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1 First evidence of invasive Asian carp reproducing in Great Lakes on Fri Nov 22, 2013 11:45 pm

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A grass carp, one species of invasive "Asian carp".

WDNR

There is a fish so feared in the United States that an electrified barrier has been used to keep them at bay, collateral damage be damned. It’s not an aggressive shark or an escaped piranha. It’s a bottom-feeder.
The common carp was introduced to the US in the 19th century and has since become a ubiquitous ecological nuisance. But several of its cousins—collectively referred to as “Asian carp”—have set the alarm bells ringing. These made it to the US in the 1960s and 1970s and were put to use in pond-cleaning duties on fish farms. They soon began to escape and establish themselves in the Mississippi River. One of the species—silver carp—is known for its bizarre leaping behavior when startled by passing boats. (It doesn’t seem quite as funny to boaters who have had bones broken by the huge, airborne fish.)
But that’s not what has biologists and fisheries managers worried. Asian carp can take over ecosystems, stealing all the food for themselves and muddying the water. As populations spread throughout the Mississippi River watershed, it has seemed inevitable that they'd spread into the Great Lakes. The people who have witnessed the incredible degradation of that ecosystem viewed Asian carp as the next big threat.
Wave after wave of invading species—some carried by international shipping vessels, others taking advantage of canals—has battered the Great Lakes. Sea lampreys and alewives transformed the food web. Filter-feeding zebra mussels (followed by their even more troublesome cousins the quagga mussels) have changed the lakes themselves, consuming so much plankton and algae that you can now see more than thirty feet deeper into Lake Michigan water.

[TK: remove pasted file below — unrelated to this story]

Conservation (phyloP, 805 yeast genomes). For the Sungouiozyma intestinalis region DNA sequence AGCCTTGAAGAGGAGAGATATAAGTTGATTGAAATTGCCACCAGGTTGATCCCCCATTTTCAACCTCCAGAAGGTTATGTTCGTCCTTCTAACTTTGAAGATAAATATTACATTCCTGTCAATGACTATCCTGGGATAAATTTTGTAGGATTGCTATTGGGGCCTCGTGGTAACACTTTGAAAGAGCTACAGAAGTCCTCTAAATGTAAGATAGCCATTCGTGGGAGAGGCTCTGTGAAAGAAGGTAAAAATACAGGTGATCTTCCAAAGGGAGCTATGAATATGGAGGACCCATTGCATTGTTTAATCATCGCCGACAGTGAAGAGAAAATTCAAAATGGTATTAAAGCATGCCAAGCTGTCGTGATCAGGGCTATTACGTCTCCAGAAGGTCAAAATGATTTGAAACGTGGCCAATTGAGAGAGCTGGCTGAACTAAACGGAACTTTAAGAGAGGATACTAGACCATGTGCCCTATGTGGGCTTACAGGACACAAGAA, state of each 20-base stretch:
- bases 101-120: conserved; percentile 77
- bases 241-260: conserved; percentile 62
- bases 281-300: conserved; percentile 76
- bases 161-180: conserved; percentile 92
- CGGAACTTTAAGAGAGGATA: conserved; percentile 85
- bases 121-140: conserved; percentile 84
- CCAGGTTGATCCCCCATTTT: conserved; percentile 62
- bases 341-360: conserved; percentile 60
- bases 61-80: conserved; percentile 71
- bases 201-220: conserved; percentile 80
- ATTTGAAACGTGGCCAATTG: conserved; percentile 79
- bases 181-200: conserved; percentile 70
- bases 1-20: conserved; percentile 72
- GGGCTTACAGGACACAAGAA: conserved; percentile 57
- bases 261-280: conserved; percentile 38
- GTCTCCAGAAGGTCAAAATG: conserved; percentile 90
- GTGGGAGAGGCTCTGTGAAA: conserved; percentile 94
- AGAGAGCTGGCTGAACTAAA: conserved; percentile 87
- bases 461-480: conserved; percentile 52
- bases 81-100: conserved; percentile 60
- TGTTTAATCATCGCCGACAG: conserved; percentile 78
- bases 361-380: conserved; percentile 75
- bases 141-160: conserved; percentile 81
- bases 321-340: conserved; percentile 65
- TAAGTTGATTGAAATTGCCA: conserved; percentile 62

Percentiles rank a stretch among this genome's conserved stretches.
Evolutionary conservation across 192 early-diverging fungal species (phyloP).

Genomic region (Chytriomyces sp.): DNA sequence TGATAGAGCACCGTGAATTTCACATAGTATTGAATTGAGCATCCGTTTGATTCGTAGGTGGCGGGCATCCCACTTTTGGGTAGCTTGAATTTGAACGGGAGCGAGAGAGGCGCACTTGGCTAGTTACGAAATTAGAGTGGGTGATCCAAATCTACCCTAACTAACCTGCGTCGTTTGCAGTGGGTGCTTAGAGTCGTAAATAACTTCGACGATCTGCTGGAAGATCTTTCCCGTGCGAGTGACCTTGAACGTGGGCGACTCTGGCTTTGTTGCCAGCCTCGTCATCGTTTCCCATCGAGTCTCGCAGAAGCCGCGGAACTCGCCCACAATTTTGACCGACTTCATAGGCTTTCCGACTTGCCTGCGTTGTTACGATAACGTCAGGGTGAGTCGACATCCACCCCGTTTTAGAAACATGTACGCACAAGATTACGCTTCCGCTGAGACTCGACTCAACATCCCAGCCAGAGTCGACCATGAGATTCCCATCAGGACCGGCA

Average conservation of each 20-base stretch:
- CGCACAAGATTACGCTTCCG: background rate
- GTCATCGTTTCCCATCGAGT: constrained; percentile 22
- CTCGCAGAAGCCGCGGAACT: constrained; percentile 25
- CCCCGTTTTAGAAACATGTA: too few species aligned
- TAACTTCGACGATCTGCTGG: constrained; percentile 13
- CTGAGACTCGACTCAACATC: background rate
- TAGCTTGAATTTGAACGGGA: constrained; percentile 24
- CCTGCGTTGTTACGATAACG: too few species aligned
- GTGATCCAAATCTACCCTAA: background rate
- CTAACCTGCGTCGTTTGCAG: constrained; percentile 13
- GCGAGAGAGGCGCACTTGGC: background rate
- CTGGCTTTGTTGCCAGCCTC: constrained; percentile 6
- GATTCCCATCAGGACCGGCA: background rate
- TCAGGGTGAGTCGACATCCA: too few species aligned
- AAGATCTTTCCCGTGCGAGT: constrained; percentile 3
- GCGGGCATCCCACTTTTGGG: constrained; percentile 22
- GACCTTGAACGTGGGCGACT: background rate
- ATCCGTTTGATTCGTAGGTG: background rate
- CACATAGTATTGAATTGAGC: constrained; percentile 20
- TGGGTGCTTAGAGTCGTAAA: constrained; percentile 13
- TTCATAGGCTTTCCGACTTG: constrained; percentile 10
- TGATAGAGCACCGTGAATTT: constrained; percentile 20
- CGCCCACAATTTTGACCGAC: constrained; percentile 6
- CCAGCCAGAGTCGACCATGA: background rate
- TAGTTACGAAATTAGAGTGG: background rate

The spread of Asian carp into Illinois put a spotlight on the canal connecting Lake Michigan to the Mississippi River watershed. This is where the electrified barrier comes in. The Army Corps of Engineers installed the first portion of the barrier, which is designed to prevent the passage of any fish, in 2002. Worries that the barrier may not be enough—stoked by detections of Asian carp DNA past the barrier—have led to demands that Chicago close the canal. Because of its economic value, Chicago has refused. This has culminated in lawsuits filed by five Great Lakes states against Chicago and the Army Corps.
Meanwhile, the DNA evidence hinting that Asian carp may have already made it into Lake Michigan has had biologists waiting for the seemingly inevitable confirmation of a population in the lake. But Lake Michigan isn’t the only Great Lake on the front line. Lake Erie has its own problems. There, a chain-link fence separates a flood-prone wetland between two rivers—one that flows toward the Mississippi and another that flows into Lake Erie.
Several grass carp (one of the Asian carp species) have been caught in or near Lake Erie in recent years. However, the ones that were discovered were sterile. Sterile fish are used to control plant growth, and they can't reproduce because they are triploid—having a triplicate set of chromosomes.
In October of last year, four smallish grass carp were caught in a river just a couple miles upstream from Lake Erie. The results of tests performed on the fish have now been published, and the news isn’t good. The fish weren’t sterile like the others, and they were only about a year old.
To determine where the fish had come from, researchers measured the amount of strontium in abone inside the fish’s ears. The river in which the fish were found happens to have higher than average levels of strontium in it, and that’s what they found in the ear bones as well. In fact, the inner part of the bones, which formed early in life, contained significantly more strontium than the outer portion. That matched up with strontium in the river, which was high during a wet 2011 and low during the drought in 2012.
That means the grass carp appear to have hatched in the river, making this the first documented instance of Asian carp reproducing in the Lake Erie watershed.
The researchers write, “The implications that grass carp have spawned and recruited in the Great Lakes Basin are profound.” In habitats like Lake Erie, grass carp populations are capable of grazing lake-bottom plants basically down to nothing. If they can establish a population, it would mean trouble for the rest of the Lake Erie ecosystem, including the native fishes and birds that rely on those plants.
What’s more, it had been thought that grass carp required a longer river than this one for spawning. The apparent success in this instance means that grass carp—and the other species—might have an easier time establishing a foothold in Lake Erie than expected.
While no one is ready to wave the white flag just yet, it seems to simply be a matter of time before these carp join the long line of conquering invaders that have wreaked havoc in the diminished Great Lakes.]

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